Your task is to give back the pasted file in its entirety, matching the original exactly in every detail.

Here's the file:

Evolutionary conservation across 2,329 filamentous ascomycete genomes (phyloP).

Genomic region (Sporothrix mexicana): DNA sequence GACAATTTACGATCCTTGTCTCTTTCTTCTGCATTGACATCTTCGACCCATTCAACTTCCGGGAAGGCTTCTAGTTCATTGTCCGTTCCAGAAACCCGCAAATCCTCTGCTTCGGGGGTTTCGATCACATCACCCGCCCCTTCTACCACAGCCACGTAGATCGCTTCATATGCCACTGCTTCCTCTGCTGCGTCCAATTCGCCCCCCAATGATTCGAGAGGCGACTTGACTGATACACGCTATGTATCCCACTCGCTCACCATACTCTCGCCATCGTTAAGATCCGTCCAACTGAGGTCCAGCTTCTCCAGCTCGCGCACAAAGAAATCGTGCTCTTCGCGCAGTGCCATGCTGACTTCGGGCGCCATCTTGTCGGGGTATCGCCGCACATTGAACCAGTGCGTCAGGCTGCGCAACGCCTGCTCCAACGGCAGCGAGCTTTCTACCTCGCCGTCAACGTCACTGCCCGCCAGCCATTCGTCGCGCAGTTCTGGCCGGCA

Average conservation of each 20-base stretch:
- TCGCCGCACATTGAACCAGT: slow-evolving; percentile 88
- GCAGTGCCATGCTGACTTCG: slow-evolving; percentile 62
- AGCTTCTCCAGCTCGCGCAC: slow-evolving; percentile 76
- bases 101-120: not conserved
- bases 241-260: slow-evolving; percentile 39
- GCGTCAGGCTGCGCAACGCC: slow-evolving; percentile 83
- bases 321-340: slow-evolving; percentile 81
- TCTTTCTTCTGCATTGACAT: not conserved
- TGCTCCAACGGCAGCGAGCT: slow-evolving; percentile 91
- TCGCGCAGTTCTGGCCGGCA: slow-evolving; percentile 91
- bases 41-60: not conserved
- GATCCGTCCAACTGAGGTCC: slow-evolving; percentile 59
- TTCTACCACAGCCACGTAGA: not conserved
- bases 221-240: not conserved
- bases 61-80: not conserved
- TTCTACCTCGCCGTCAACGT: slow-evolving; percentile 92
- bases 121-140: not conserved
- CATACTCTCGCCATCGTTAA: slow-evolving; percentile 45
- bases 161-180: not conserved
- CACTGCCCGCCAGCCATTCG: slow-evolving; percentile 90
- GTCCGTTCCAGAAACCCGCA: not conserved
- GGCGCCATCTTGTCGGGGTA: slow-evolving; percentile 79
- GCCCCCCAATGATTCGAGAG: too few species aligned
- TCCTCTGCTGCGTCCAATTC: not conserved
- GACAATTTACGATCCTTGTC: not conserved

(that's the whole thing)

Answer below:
Evolutionary conservation across 2,329 filamentous ascomycete genomes (phyloP).

Genomic region (Sporothrix mexicana): DNA sequence GACAATTTACGATCCTTGTCTCTTTCTTCTGCATTGACATCTTCGACCCATTCAACTTCCGGGAAGGCTTCTAGTTCATTGTCCGTTCCAGAAACCCGCAAATCCTCTGCTTCGGGGGTTTCGATCACATCACCCGCCCCTTCTACCACAGCCACGTAGATCGCTTCATATGCCACTGCTTCCTCTGCTGCGTCCAATTCGCCCCCCAATGATTCGAGAGGCGACTTGACTGATACACGCTATGTATCCCACTCGCTCACCATACTCTCGCCATCGTTAAGATCCGTCCAACTGAGGTCCAGCTTCTCCAGCTCGCGCACAAAGAAATCGTGCTCTTCGCGCAGTGCCATGCTGACTTCGGGCGCCATCTTGTCGGGGTATCGCCGCACATTGAACCAGTGCGTCAGGCTGCGCAACGCCTGCTCCAACGGCAGCGAGCTTTCTACCTCGCCGTCAACGTCACTGCCCGCCAGCCATTCGTCGCGCAGTTCTGGCCGGCA

Average conservation of each 20-base stretch:
- TCGCCGCACATTGAACCAGT: slow-evolving; percentile 88
- GCAGTGCCATGCTGACTTCG: slow-evolving; percentile 62
- AGCTTCTCCAGCTCGCGCAC: slow-evolving; percentile 76
- bases 101-120: not conserved
- bases 241-260: slow-evolving; percentile 39
- GCGTCAGGCTGCGCAACGCC: slow-evolving; percentile 83
- bases 321-340: slow-evolving; percentile 81
- TCTTTCTTCTGCATTGACAT: not conserved
- TGCTCCAACGGCAGCGAGCT: slow-evolving; percentile 91
- TCGCGCAGTTCTGGCCGGCA: slow-evolving; percentile 91
- bases 41-60: not conserved
- GATCCGTCCAACTGAGGTCC: slow-evolving; percentile 59
- TTCTACCACAGCCACGTAGA: not conserved
- bases 221-240: not conserved
- bases 61-80: not conserved
- TTCTACCTCGCCGTCAACGT: slow-evolving; percentile 92
- bases 121-140: not conserved
- CATACTCTCGCCATCGTTAA: slow-evolving; percentile 45
- bases 161-180: not conserved
- CACTGCCCGCCAGCCATTCG: slow-evolving; percentile 90
- GTCCGTTCCAGAAACCCGCA: not conserved
- GGCGCCATCTTGTCGGGGTA: slow-evolving; percentile 79
- GCCCCCCAATGATTCGAGAG: too few species aligned
- TCCTCTGCTGCGTCCAATTC: not conserved
- GACAATTTACGATCCTTGTC: not conserved